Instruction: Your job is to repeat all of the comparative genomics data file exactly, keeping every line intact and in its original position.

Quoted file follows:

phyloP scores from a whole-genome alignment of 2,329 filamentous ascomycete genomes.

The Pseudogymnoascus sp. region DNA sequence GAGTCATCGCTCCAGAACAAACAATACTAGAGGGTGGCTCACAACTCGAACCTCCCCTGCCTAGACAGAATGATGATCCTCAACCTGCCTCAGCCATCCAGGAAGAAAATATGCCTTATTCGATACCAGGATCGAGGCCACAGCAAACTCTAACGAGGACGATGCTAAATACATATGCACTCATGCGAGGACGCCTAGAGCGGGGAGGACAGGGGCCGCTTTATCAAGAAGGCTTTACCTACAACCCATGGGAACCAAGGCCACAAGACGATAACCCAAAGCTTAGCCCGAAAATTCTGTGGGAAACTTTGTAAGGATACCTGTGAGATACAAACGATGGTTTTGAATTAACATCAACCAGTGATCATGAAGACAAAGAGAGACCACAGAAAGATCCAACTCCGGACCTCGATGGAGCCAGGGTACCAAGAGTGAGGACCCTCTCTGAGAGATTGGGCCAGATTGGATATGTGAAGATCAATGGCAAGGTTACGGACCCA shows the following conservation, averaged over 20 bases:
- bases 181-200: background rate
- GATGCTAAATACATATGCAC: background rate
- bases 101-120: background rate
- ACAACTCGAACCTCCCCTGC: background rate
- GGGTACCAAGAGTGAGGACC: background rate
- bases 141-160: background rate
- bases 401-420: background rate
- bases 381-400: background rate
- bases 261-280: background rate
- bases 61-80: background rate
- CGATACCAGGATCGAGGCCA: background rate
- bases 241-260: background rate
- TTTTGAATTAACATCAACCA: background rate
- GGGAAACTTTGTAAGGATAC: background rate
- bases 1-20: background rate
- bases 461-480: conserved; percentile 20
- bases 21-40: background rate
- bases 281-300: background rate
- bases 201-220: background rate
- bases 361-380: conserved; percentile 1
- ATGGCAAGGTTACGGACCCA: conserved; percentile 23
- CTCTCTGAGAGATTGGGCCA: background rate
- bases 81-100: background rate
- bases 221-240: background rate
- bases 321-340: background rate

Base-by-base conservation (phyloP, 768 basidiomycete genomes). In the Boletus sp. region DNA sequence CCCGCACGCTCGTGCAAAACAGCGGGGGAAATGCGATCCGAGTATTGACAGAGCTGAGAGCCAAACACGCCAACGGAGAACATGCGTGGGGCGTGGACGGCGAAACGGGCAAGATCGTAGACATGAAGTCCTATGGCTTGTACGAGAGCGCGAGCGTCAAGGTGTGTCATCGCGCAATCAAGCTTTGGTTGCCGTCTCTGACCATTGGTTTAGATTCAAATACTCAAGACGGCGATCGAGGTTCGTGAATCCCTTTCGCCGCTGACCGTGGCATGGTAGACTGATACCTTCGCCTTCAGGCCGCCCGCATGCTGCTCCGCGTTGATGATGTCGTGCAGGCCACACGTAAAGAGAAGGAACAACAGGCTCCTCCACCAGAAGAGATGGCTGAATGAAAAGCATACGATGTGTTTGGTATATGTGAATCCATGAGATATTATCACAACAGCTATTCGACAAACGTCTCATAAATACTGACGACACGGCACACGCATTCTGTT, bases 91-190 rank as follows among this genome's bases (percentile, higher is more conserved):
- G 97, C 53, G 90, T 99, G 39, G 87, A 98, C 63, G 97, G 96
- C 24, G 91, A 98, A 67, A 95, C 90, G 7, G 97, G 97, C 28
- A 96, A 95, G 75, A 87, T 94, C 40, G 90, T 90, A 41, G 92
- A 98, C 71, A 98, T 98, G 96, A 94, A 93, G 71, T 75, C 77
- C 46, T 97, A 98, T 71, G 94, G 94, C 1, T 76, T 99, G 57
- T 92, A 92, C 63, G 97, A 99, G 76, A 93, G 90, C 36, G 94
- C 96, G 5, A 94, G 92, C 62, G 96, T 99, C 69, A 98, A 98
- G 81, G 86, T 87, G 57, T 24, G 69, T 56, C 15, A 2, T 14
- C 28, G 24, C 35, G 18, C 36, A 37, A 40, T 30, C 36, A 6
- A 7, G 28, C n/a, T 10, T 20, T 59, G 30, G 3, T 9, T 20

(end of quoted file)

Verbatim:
phyloP scores from a whole-genome alignment of 2,329 filamentous ascomycete genomes.

The Pseudogymnoascus sp. region DNA sequence GAGTCATCGCTCCAGAACAAACAATACTAGAGGGTGGCTCACAACTCGAACCTCCCCTGCCTAGACAGAATGATGATCCTCAACCTGCCTCAGCCATCCAGGAAGAAAATATGCCTTATTCGATACCAGGATCGAGGCCACAGCAAACTCTAACGAGGACGATGCTAAATACATATGCACTCATGCGAGGACGCCTAGAGCGGGGAGGACAGGGGCCGCTTTATCAAGAAGGCTTTACCTACAACCCATGGGAACCAAGGCCACAAGACGATAACCCAAAGCTTAGCCCGAAAATTCTGTGGGAAACTTTGTAAGGATACCTGTGAGATACAAACGATGGTTTTGAATTAACATCAACCAGTGATCATGAAGACAAAGAGAGACCACAGAAAGATCCAACTCCGGACCTCGATGGAGCCAGGGTACCAAGAGTGAGGACCCTCTCTGAGAGATTGGGCCAGATTGGATATGTGAAGATCAATGGCAAGGTTACGGACCCA shows the following conservation, averaged over 20 bases:
- bases 181-200: background rate
- GATGCTAAATACATATGCAC: background rate
- bases 101-120: background rate
- ACAACTCGAACCTCCCCTGC: background rate
- GGGTACCAAGAGTGAGGACC: background rate
- bases 141-160: background rate
- bases 401-420: background rate
- bases 381-400: background rate
- bases 261-280: background rate
- bases 61-80: background rate
- CGATACCAGGATCGAGGCCA: background rate
- bases 241-260: background rate
- TTTTGAATTAACATCAACCA: background rate
- GGGAAACTTTGTAAGGATAC: background rate
- bases 1-20: background rate
- bases 461-480: conserved; percentile 20
- bases 21-40: background rate
- bases 281-300: background rate
- bases 201-220: background rate
- bases 361-380: conserved; percentile 1
- ATGGCAAGGTTACGGACCCA: conserved; percentile 23
- CTCTCTGAGAGATTGGGCCA: background rate
- bases 81-100: background rate
- bases 221-240: background rate
- bases 321-340: background rate

Base-by-base conservation (phyloP, 768 basidiomycete genomes). In the Boletus sp. region DNA sequence CCCGCACGCTCGTGCAAAACAGCGGGGGAAATGCGATCCGAGTATTGACAGAGCTGAGAGCCAAACACGCCAACGGAGAACATGCGTGGGGCGTGGACGGCGAAACGGGCAAGATCGTAGACATGAAGTCCTATGGCTTGTACGAGAGCGCGAGCGTCAAGGTGTGTCATCGCGCAATCAAGCTTTGGTTGCCGTCTCTGACCATTGGTTTAGATTCAAATACTCAAGACGGCGATCGAGGTTCGTGAATCCCTTTCGCCGCTGACCGTGGCATGGTAGACTGATACCTTCGCCTTCAGGCCGCCCGCATGCTGCTCCGCGTTGATGATGTCGTGCAGGCCACACGTAAAGAGAAGGAACAACAGGCTCCTCCACCAGAAGAGATGGCTGAATGAAAAGCATACGATGTGTTTGGTATATGTGAATCCATGAGATATTATCACAACAGCTATTCGACAAACGTCTCATAAATACTGACGACACGGCACACGCATTCTGTT, bases 91-190 rank as follows among this genome's bases (percentile, higher is more conserved):
- G 97, C 53, G 90, T 99, G 39, G 87, A 98, C 63, G 97, G 96
- C 24, G 91, A 98, A 67, A 95, C 90, G 7, G 97, G 97, C 28
- A 96, A 95, G 75, A 87, T 94, C 40, G 90, T 90, A 41, G 92
- A 98, C 71, A 98, T 98, G 96, A 94, A 93, G 71, T 75, C 77
- C 46, T 97, A 98, T 71, G 94, G 94, C 1, T 76, T 99, G 57
- T 92, A 92, C 63, G 97, A 99, G 76, A 93, G 90, C 36, G 94
- C 96, G 5, A 94, G 92, C 62, G 96, T 99, C 69, A 98, A 98
- G 81, G 86, T 87, G 57, T 24, G 69, T 56, C 15, A 2, T 14
- C 28, G 24, C 35, G 18, C 36, A 37, A 40, T 30, C 36, A 6
- A 7, G 28, C n/a, T 10, T 20, T 59, G 30, G 3, T 9, T 20